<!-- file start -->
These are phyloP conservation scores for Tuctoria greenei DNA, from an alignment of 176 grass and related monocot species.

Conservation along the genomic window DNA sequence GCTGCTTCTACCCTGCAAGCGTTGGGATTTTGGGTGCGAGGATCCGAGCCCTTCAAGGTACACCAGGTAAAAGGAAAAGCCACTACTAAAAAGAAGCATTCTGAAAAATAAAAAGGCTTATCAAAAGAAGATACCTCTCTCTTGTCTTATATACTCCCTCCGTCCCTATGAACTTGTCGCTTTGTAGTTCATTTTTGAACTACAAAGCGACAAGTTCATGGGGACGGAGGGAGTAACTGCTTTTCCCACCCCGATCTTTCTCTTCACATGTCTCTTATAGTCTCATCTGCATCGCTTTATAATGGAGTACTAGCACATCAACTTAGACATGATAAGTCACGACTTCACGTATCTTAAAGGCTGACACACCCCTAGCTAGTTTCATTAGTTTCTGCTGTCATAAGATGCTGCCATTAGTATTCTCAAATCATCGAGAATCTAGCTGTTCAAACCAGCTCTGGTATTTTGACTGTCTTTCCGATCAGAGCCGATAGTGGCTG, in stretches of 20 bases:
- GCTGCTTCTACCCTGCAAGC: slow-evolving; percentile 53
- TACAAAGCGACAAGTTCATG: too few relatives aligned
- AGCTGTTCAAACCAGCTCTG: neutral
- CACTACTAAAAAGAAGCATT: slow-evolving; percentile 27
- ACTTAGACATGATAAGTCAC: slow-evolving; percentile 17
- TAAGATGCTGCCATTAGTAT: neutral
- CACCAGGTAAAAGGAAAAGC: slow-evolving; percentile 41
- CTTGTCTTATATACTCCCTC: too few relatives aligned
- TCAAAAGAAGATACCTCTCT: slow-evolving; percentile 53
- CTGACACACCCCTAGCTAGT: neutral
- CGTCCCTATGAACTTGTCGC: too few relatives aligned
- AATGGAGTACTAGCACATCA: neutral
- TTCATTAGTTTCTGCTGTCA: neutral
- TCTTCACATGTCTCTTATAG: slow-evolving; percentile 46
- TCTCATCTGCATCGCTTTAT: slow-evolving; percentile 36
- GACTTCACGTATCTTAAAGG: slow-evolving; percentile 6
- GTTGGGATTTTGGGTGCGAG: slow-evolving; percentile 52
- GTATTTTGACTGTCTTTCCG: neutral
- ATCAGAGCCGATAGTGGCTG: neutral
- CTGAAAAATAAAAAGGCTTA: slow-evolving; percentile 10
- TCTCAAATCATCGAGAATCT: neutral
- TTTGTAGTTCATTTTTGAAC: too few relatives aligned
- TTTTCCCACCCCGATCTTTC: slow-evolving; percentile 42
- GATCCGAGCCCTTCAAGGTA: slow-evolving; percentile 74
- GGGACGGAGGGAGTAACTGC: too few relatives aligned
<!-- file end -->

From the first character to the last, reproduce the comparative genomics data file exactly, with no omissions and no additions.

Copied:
These are phyloP conservation scores for Tuctoria greenei DNA, from an alignment of 176 grass and related monocot species.

Conservation along the genomic window DNA sequence GCTGCTTCTACCCTGCAAGCGTTGGGATTTTGGGTGCGAGGATCCGAGCCCTTCAAGGTACACCAGGTAAAAGGAAAAGCCACTACTAAAAAGAAGCATTCTGAAAAATAAAAAGGCTTATCAAAAGAAGATACCTCTCTCTTGTCTTATATACTCCCTCCGTCCCTATGAACTTGTCGCTTTGTAGTTCATTTTTGAACTACAAAGCGACAAGTTCATGGGGACGGAGGGAGTAACTGCTTTTCCCACCCCGATCTTTCTCTTCACATGTCTCTTATAGTCTCATCTGCATCGCTTTATAATGGAGTACTAGCACATCAACTTAGACATGATAAGTCACGACTTCACGTATCTTAAAGGCTGACACACCCCTAGCTAGTTTCATTAGTTTCTGCTGTCATAAGATGCTGCCATTAGTATTCTCAAATCATCGAGAATCTAGCTGTTCAAACCAGCTCTGGTATTTTGACTGTCTTTCCGATCAGAGCCGATAGTGGCTG, in stretches of 20 bases:
- GCTGCTTCTACCCTGCAAGC: slow-evolving; percentile 53
- TACAAAGCGACAAGTTCATG: too few relatives aligned
- AGCTGTTCAAACCAGCTCTG: neutral
- CACTACTAAAAAGAAGCATT: slow-evolving; percentile 27
- ACTTAGACATGATAAGTCAC: slow-evolving; percentile 17
- TAAGATGCTGCCATTAGTAT: neutral
- CACCAGGTAAAAGGAAAAGC: slow-evolving; percentile 41
- CTTGTCTTATATACTCCCTC: too few relatives aligned
- TCAAAAGAAGATACCTCTCT: slow-evolving; percentile 53
- CTGACACACCCCTAGCTAGT: neutral
- CGTCCCTATGAACTTGTCGC: too few relatives aligned
- AATGGAGTACTAGCACATCA: neutral
- TTCATTAGTTTCTGCTGTCA: neutral
- TCTTCACATGTCTCTTATAG: slow-evolving; percentile 46
- TCTCATCTGCATCGCTTTAT: slow-evolving; percentile 36
- GACTTCACGTATCTTAAAGG: slow-evolving; percentile 6
- GTTGGGATTTTGGGTGCGAG: slow-evolving; percentile 52
- GTATTTTGACTGTCTTTCCG: neutral
- ATCAGAGCCGATAGTGGCTG: neutral
- CTGAAAAATAAAAAGGCTTA: slow-evolving; percentile 10
- TCTCAAATCATCGAGAATCT: neutral
- TTTGTAGTTCATTTTTGAAC: too few relatives aligned
- TTTTCCCACCCCGATCTTTC: slow-evolving; percentile 42
- GATCCGAGCCCTTCAAGGTA: slow-evolving; percentile 74
- GGGACGGAGGGAGTAACTGC: too few relatives aligned